We may never know whether television is better at curing depression or causing it. An "I Love Lucy" rerun can be a pretty effective pick-me-up, and yet at other times, the punishingly mechanical banality of television seems only to amplify feelings of loneliness and alienation.

Tonight, a special edition of the ABC News magazine "20/20" called "Depression: Beyond the Darkness" devotes an entire hour to the study of depression and current methods of treatment. Unfortunately, Washington's dismal ABC affiliate, WJLA (Channel 7),has preempted the report for a preseason football game, and a station spokesman said yesterday there were no plans to show it. That is depressing.

Many area viewers, however, will be able to see it via Channel 13 in Baltimore at 10 p.m.

Hugh Downs adroitly anchors the report, and while depression is described in such lurid hyperbole as "torment," "sheer horror" and "excruciating agony," viewers are also told that "most cases can be successfully treated."

The problem, or one of the problems, is that only one in three Americans suffering from depression seeks that treatment. ABC's program, written and produced by Jonathan Talmadge, urges those who think they have the symptoms to consider professional help.

"I'm so empty, I can't even cry," wrote a long-depressed college student before taking his life at the age of 19. A woman asked to describe her depression says, "It's like hell," and another, asked to name the last time she was happy, responds with a long, long pause followed by "I can't answer that."

A 12-year-old boy suffering from depression says he first considered suicide at the age of 10.

This isn't just the blues, or the grumpiness that can come from five rainy days in a row. It's a serious illness, and so are the treatments. A postal worker undergoes shock therapy -- on camera -- and later is seen at home, smilingly pronouncing it a success.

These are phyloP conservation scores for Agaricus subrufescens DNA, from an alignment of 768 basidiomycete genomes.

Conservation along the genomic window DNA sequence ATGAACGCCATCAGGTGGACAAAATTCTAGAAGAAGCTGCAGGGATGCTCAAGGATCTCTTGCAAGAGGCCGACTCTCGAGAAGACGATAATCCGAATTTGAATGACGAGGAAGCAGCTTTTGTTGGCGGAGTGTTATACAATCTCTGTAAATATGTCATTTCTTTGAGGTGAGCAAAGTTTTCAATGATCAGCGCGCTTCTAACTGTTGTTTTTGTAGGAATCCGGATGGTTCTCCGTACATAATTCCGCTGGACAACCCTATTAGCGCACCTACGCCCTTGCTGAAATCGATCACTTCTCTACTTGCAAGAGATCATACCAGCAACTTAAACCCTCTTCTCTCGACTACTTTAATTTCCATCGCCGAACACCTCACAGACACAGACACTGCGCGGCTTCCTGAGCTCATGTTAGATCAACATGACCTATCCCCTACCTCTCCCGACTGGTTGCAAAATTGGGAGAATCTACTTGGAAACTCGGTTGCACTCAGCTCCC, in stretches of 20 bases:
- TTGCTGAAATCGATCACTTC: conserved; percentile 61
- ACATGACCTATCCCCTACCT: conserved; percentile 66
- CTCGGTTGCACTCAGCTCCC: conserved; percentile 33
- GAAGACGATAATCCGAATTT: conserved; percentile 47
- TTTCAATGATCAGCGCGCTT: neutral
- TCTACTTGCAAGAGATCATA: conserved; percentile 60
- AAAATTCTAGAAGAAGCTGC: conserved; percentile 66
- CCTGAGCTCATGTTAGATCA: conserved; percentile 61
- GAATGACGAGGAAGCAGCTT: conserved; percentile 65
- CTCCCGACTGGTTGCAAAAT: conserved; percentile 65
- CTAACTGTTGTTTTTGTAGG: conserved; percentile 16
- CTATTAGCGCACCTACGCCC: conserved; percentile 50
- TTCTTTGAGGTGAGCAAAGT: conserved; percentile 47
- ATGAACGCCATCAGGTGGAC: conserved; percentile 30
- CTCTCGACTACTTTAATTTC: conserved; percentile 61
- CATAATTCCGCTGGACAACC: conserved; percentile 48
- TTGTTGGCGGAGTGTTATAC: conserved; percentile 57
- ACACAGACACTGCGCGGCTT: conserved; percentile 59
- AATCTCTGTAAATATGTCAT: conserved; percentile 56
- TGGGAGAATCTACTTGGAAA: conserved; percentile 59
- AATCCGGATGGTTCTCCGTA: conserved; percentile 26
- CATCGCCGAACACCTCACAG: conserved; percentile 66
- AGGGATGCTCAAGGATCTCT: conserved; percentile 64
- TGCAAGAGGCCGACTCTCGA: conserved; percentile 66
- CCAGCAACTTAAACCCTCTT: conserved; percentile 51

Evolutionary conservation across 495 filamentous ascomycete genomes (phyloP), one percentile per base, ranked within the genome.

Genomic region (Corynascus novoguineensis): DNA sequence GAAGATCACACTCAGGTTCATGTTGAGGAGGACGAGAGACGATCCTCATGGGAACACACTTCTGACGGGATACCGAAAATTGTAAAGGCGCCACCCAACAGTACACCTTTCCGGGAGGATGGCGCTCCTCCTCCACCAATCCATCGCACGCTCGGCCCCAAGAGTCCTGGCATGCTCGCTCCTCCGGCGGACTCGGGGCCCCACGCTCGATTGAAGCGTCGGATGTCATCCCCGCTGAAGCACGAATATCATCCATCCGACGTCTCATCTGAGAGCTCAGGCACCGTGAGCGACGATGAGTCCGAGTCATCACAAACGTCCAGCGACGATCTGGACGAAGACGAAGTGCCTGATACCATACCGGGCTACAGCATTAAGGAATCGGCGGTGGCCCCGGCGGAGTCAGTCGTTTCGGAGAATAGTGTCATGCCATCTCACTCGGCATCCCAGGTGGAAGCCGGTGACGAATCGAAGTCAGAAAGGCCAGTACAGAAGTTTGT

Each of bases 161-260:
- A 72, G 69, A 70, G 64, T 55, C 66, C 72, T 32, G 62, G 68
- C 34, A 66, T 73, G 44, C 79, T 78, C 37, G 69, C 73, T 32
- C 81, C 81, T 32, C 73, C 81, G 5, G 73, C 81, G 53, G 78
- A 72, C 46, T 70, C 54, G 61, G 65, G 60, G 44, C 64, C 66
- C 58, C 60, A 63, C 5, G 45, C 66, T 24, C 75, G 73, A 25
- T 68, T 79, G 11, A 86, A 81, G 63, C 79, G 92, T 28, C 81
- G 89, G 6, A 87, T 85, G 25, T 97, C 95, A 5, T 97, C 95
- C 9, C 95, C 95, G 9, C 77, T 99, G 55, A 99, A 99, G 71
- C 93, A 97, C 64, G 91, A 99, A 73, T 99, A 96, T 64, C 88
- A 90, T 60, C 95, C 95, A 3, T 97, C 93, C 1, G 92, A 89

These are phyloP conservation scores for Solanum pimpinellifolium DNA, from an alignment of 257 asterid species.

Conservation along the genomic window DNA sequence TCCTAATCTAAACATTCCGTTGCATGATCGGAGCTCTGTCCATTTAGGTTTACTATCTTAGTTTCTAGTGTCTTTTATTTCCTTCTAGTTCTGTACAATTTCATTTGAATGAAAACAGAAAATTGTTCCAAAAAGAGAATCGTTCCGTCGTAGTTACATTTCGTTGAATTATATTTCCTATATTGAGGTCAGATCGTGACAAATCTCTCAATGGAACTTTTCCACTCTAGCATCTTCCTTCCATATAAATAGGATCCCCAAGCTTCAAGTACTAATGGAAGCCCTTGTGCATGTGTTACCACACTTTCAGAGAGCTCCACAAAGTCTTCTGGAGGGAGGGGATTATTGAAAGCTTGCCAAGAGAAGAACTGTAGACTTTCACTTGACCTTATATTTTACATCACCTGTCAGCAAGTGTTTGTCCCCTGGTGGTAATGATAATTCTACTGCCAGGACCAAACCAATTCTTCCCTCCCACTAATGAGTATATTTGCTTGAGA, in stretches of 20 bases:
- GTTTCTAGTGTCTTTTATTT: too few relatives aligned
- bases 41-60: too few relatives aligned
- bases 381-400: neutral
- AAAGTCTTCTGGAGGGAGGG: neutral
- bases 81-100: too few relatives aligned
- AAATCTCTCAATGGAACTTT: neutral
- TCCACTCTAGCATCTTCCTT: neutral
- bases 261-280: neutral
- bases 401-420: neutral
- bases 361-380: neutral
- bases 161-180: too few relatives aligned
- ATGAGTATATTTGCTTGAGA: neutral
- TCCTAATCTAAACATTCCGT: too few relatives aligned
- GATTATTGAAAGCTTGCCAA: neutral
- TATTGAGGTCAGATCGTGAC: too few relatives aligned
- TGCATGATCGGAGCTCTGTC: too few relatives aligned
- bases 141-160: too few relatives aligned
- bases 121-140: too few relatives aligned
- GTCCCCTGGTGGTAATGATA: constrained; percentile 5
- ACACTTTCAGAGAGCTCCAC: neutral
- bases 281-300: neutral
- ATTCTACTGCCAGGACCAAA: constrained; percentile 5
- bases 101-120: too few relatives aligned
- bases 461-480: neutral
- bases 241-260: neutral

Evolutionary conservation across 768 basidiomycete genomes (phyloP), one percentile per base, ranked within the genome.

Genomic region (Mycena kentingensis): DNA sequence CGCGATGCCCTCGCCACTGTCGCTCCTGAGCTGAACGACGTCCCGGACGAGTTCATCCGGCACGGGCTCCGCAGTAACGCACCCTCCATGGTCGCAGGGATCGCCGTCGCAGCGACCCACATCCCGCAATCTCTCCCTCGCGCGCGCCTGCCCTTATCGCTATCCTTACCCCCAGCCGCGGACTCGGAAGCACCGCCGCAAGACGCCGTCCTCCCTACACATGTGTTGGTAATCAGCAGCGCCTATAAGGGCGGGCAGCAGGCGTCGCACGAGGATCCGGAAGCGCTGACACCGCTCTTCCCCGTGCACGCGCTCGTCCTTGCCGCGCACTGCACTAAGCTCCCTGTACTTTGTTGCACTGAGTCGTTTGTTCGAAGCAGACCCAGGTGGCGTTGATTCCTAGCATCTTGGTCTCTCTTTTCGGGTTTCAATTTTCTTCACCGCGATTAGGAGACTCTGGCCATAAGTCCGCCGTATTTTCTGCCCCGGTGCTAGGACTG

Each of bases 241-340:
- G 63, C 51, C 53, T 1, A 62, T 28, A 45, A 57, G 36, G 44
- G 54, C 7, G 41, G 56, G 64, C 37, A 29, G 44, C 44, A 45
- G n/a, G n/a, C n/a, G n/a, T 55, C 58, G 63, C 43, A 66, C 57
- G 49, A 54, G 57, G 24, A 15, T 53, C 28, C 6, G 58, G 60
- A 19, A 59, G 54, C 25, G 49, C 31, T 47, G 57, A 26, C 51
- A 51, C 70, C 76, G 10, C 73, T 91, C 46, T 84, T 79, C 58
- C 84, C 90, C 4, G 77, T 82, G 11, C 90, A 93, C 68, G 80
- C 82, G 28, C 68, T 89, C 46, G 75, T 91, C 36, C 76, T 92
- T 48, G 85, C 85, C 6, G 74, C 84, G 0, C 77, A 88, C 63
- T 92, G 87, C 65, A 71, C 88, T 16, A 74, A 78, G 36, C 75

Shock treatments have changed since first introduced in the '30s, Downs says. A film clip of Jack Nicholson simulating one in "One Flew Over the Cuckoo's Nest" is contrasted with the real thing as it occurs today. Now patients get muscle relaxants that virtually bliss them out.

But every therapy has its attendant debate. "It's like a lifetime disappeared," says a depressed woman who lost much of her memory after 20 shock treatments blasted it away. A psychiatrist says shock therapy may not look as barbaric as it used to, but still is.

Then there's Prozac, the chic new drug that U.S. doctors write 650,000 prescriptions for every month. It epitomizes a new pharmacological approach to treating depression, as opposed to the old way, which often involved spilling out one's guts to a shrink. "The pill has replaced the couch," one doctor declares.

A young woman on Prozac says she feels "ten million times" better since therapy began, and an insurance agent whose depression got so bad that, he says, "I died somewhere" now takes Prozac, paints, fishes and testifies, "I'm rebuilding, rebuilding."

Lawsuits have been filed by a few patients who claim Prozac induced violent suicidal thoughts. But none of these cases has been decided in court, and "Darkness" seems balanced in the way it deals with the issue. Unfortunately, Eli Lilly & Co., manufacturer of the drug, stuck to its shortsighted policy of refusing to comment on the controversy. That only makes it look guilty -- as any corporate public relations department ought to know by now.

Writer William Styron, profiled in a related piece on Thursday's "PrimeTime Live," had to be hospitalized for depression. "A cloud had descended over my mind," he says. Therapy cured him, however, and now he feels as though he has gone through "rebirth."

"20/20" is one of the great TV success stories that rarely get written about. In truth, some of the show's weekly features have been unforgivably glib and shallow. But it has also achieved excellence. "Beyond the Darkness" is definitely in the latter category.

It's too bad the program doesn't investigate some of the aspects of modern American life that have caused what appears to be a rise in cases of depression -- or is it just that we've become better at labeling things as diseases?

In addition, some of the video is a trifle arty, and sessions between psychiatrists and patients appear to have been shot in a TV studio. The camera pans ominously to a shadow on a wall behind a depressed man; this was probably mapped out in advance.

Still, the potential for the program actually to be of positive use to people is considerable, and for all the hyperbole about the "insidious" nature of the disease, time and again we are told that most people can indeed be helped. The "darkness" can be vast, but it is not necessarily impenetrable.